The Role of Epoxygenated Fatty Acids in Diabetic Retinopathy
Capozzi, Megan Elise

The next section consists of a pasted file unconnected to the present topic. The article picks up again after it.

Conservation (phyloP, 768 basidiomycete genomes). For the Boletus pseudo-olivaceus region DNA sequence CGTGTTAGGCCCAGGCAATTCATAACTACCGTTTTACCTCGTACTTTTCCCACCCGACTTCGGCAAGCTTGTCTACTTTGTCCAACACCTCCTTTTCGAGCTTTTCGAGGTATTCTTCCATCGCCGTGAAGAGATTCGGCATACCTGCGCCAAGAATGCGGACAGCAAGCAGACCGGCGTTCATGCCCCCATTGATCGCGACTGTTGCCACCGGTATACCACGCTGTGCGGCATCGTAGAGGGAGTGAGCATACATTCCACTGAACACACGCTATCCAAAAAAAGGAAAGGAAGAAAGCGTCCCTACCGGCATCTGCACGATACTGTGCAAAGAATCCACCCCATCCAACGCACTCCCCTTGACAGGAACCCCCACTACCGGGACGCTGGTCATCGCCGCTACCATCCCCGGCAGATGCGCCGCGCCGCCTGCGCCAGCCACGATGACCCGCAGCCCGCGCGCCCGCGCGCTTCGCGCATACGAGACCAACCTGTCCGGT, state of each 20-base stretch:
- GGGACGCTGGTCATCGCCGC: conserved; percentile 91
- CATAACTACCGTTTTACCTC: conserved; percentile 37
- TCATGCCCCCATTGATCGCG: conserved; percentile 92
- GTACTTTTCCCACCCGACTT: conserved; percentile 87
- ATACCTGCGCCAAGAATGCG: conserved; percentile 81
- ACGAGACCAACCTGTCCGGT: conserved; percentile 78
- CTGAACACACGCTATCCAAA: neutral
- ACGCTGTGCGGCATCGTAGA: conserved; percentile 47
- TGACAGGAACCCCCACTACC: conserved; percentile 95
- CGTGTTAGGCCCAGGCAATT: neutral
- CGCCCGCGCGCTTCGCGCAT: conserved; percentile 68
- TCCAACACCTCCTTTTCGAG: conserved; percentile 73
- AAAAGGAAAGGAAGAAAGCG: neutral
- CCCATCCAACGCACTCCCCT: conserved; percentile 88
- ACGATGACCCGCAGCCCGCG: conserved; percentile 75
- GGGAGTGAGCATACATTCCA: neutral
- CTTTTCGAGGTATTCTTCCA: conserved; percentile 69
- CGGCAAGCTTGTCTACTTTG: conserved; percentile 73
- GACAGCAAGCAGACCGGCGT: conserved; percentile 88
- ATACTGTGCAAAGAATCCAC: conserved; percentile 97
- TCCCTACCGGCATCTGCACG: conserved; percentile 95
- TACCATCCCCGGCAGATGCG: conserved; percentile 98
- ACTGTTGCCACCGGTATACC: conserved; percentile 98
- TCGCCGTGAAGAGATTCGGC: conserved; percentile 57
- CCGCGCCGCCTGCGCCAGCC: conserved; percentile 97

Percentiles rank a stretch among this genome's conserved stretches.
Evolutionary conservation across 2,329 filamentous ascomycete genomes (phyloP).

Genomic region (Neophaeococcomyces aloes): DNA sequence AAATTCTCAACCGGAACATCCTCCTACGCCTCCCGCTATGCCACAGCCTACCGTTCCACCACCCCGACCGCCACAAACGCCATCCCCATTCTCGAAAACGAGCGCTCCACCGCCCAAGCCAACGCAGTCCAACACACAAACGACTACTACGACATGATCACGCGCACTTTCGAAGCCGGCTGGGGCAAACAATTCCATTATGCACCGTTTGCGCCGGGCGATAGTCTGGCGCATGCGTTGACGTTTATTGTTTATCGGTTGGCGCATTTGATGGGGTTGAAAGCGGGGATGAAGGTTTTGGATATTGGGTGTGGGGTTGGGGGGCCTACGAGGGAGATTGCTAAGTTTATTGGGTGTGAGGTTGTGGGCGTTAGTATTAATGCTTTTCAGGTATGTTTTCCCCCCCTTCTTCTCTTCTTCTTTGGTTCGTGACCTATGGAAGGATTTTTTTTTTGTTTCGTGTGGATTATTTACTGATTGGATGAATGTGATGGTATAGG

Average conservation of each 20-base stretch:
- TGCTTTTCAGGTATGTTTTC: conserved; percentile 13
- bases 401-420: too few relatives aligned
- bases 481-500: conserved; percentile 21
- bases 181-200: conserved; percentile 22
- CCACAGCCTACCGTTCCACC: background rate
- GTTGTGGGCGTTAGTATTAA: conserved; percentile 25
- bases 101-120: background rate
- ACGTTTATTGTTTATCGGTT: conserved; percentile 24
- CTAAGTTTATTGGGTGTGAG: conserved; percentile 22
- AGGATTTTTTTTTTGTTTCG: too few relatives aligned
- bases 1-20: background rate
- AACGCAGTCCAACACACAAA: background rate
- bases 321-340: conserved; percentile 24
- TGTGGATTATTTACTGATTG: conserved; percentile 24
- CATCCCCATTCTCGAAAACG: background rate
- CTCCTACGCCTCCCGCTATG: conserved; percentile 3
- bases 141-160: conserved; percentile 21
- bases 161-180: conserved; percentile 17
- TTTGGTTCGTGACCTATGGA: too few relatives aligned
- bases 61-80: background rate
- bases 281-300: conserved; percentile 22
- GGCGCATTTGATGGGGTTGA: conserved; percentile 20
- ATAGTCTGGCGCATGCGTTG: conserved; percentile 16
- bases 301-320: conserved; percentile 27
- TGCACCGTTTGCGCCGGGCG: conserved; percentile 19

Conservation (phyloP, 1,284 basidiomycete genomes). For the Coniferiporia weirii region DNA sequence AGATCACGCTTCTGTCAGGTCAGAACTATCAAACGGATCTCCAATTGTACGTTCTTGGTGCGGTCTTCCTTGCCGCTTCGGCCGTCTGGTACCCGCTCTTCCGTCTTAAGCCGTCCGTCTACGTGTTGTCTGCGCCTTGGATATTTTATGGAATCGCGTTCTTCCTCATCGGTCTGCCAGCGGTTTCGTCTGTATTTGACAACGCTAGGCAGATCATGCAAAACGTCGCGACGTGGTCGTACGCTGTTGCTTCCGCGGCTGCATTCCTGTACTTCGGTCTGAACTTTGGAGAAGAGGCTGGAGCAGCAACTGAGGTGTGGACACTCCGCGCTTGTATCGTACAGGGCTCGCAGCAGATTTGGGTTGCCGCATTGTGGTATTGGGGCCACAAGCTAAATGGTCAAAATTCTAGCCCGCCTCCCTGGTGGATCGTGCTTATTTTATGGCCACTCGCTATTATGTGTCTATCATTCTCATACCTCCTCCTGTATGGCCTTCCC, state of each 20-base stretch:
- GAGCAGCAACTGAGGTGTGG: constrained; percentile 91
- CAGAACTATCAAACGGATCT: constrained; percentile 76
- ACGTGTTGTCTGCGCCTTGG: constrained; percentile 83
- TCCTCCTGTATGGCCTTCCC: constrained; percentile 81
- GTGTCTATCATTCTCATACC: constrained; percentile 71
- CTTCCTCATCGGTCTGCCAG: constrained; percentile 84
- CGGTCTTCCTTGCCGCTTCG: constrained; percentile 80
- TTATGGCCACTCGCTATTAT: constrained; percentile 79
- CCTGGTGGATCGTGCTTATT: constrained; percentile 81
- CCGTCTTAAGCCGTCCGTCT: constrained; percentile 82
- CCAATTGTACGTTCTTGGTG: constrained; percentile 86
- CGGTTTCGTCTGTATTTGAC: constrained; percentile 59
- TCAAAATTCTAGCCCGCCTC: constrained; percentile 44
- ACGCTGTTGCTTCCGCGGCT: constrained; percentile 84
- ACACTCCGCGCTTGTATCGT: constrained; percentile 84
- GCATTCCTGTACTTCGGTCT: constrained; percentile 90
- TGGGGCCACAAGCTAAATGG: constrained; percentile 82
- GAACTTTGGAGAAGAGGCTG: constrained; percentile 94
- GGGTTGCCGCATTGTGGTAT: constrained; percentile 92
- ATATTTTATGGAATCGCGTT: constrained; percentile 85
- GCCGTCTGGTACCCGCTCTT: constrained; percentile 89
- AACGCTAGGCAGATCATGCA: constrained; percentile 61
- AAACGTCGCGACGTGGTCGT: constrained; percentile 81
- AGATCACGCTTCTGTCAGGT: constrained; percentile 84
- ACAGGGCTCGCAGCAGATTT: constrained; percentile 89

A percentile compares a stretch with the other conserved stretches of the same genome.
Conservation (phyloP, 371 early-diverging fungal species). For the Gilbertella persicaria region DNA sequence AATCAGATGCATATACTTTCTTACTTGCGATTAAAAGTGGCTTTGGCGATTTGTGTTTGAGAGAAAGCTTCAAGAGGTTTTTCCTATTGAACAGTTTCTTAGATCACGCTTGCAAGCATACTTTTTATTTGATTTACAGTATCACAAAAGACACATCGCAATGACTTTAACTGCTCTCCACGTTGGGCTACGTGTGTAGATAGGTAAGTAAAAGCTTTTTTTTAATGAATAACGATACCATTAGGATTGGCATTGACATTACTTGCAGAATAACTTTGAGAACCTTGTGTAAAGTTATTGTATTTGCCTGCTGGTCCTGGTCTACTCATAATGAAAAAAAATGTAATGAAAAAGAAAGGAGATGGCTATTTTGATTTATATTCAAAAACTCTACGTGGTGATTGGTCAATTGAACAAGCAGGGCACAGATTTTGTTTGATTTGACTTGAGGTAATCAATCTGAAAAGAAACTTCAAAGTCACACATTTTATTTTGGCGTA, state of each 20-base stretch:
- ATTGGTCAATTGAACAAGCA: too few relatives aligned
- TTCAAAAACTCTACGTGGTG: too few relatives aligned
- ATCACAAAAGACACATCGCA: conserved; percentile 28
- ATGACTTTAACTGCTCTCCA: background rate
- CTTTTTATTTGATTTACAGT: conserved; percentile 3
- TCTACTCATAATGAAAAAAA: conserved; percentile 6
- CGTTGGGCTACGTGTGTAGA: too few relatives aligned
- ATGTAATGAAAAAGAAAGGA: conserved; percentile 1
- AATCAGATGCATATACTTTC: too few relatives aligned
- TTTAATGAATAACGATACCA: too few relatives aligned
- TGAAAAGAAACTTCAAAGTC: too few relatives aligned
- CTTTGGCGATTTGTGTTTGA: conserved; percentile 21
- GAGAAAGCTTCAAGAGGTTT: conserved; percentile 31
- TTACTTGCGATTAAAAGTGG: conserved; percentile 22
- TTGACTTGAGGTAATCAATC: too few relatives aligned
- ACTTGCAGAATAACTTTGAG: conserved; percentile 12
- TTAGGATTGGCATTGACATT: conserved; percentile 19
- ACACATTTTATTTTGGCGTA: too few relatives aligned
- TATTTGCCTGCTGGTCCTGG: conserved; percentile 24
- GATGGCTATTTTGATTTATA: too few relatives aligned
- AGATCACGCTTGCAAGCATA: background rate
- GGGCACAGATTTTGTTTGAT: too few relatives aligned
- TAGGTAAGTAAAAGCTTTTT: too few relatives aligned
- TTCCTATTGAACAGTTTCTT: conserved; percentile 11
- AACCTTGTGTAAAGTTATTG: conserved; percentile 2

Diabetic retinopathy (DR) is the leading cause of blindness in working age Americans. The early stages of DR pathogenesis include chronic inflammation, which can eventually lead to the development of later stages of the disease characterized by pathologic pre-retinal neovascularization. The first goal of this dissertation was to determine diabetes-relevant culture conditions for which to test the effect of a novel class of anti-inflammatory lipids, the epoxygenated fatty acids. Epoxygenated fatty acids of the epoxyeicosatrienoic acid (EET) family and epoxydocosapentaenoic acid (EDP) family are generated by cytochrome P450 epoxygenase enzymes. EET and EDP have been shown to be anti-inflammatory, but their levels are limited by the hydrolysis to diol products by the soluble epoxide hydrolase enzyme (sEH). Thus, the second goal of this dissertation was to determine whether restoration of epoxide levels through exogenous addition and inhibition of their metabolism by sEH was able to inhibit retinal vascular inflammation. However, EETs have been shown to exert pro-angiogenic activities, which would be contraindicated for the late stages of DR. Therefore, the final goal was to determine whether EETs were involved in hypoxia-induced retinal neovascularization.